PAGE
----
You see, this mountain has an official elevation of 3,993 feet; a mere 7-feet shy of being a 4,000 footer. An 8' step ladder would have solved that problem for me.
The weather was expected to be fantastic today, in particular considering it was November 7. The temps in the White Mountains were forecast to reach the upper 40's to low 50's so we took a day off from work and headed to the mountains. With the time change this past weekend daylight becomes a concern so it was a very early morning.
The alarm went off at 3:50 am and after a 10-minute snooze we were up and getting ready. We left at 5:00 am sharp and were on the trail at 7:00 am. It was a 'balmy' 27 degrees at the start of our hike. Luckily, things warmed up quickly and the weather ended up meeting and maybe even exceeding the forecast temps.
After the warm weather this past week I really did not expect to see much snow on the trail but, there were on again, off again snow covered conditions. We would put our microspikes on, then take them off, then put them on. It went on like that for much of the day. We found the Drakes Brook Trail on the way down particularly snow covered (as compared to the Sandwich Mountain Trail we took on the way up).
Speaking of the Sandwich Mountain Trail, you'll get warmed up quickly when taking this route. It is uphill right from the start (after a short drop to cross the brook). It was not overly difficult but it was reasonably relentless. We got to enjoy three major outlooks (including the summit) so that made for a nice hike. Let's look at some photos:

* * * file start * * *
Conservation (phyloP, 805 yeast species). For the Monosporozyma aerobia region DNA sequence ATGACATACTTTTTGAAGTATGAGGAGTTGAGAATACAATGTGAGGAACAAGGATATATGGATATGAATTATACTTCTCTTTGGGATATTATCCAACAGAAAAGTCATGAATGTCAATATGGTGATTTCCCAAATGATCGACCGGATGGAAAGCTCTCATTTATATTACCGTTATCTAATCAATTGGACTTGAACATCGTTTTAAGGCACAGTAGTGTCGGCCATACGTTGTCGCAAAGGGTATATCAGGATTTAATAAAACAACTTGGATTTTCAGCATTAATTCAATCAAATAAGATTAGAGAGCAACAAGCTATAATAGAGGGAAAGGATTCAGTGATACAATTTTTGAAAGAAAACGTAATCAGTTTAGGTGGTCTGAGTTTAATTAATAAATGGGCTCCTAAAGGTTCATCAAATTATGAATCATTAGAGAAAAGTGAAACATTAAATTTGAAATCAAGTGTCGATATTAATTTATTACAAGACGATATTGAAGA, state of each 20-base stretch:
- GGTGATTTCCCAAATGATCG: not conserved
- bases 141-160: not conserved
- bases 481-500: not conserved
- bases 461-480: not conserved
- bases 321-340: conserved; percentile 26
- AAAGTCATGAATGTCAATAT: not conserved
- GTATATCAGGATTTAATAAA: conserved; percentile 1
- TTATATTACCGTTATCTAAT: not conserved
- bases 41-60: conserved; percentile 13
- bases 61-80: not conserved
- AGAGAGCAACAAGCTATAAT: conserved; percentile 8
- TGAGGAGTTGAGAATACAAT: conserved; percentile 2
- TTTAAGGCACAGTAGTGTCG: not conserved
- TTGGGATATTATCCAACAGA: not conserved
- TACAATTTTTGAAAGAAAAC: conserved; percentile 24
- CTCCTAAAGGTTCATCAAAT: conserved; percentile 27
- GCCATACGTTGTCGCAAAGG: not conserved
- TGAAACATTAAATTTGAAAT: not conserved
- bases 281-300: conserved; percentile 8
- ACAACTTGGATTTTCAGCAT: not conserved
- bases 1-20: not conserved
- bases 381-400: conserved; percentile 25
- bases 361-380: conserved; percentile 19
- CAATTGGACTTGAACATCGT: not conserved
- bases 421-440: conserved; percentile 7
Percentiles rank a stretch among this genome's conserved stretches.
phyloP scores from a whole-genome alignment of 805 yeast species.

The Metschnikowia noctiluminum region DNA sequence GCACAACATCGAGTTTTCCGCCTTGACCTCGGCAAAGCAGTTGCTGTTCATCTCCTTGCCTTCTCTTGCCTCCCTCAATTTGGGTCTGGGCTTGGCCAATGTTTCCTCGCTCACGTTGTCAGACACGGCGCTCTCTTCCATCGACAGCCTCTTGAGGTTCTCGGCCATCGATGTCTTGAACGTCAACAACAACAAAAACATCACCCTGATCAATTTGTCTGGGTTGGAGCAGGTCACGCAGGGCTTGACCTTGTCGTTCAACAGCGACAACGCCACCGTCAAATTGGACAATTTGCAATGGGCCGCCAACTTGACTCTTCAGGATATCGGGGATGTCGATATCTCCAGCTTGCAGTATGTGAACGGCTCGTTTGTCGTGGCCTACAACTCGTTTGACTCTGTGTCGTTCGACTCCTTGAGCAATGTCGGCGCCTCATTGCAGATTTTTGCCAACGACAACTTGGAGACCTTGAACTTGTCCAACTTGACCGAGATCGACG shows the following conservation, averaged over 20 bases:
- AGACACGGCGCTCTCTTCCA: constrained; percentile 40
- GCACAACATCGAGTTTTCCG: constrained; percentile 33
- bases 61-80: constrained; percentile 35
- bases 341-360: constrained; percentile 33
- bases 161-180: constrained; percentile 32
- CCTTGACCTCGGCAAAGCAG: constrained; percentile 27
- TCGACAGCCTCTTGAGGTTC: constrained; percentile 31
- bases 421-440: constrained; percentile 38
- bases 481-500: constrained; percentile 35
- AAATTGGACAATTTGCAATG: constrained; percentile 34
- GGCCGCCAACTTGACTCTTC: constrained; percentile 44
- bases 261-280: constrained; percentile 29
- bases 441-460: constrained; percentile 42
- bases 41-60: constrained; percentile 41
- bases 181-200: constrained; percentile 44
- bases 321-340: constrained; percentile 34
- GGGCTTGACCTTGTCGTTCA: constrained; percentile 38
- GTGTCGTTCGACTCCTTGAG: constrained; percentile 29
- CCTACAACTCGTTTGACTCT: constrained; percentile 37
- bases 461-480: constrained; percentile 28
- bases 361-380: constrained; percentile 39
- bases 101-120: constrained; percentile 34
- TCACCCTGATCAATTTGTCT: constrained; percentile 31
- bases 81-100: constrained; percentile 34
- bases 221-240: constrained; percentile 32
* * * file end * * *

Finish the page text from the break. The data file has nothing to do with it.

This pine tree was 'bleeding' white blood.
The first outlook is called Noon Peak and it had a stunning view of Mt Washington.
Some of the snow covered trail on the way up.
Another view of Mt. Washington, this time from the summit of Mt. Sandwich.
The slopes of Waterville Valley ski area.
We've now reached the third of our outlooks and this one is called Jennings Peak. This was about 1.3 miles down from the summit (which you can see directly ahead).
To make a loop we returned on the Drakes Brook Trail. At this intersection we have 3.2 miles to go. This trail descends very gradually which is good for the knees but it did drag on a bit.
The late afternoon sun was shining through the trees and it was intense on the white snow.
All in all this was a great hike with a total distance covered of 8.7 miles with a total elevation gain of about 2,800 feet. We finished this hike in eight hours.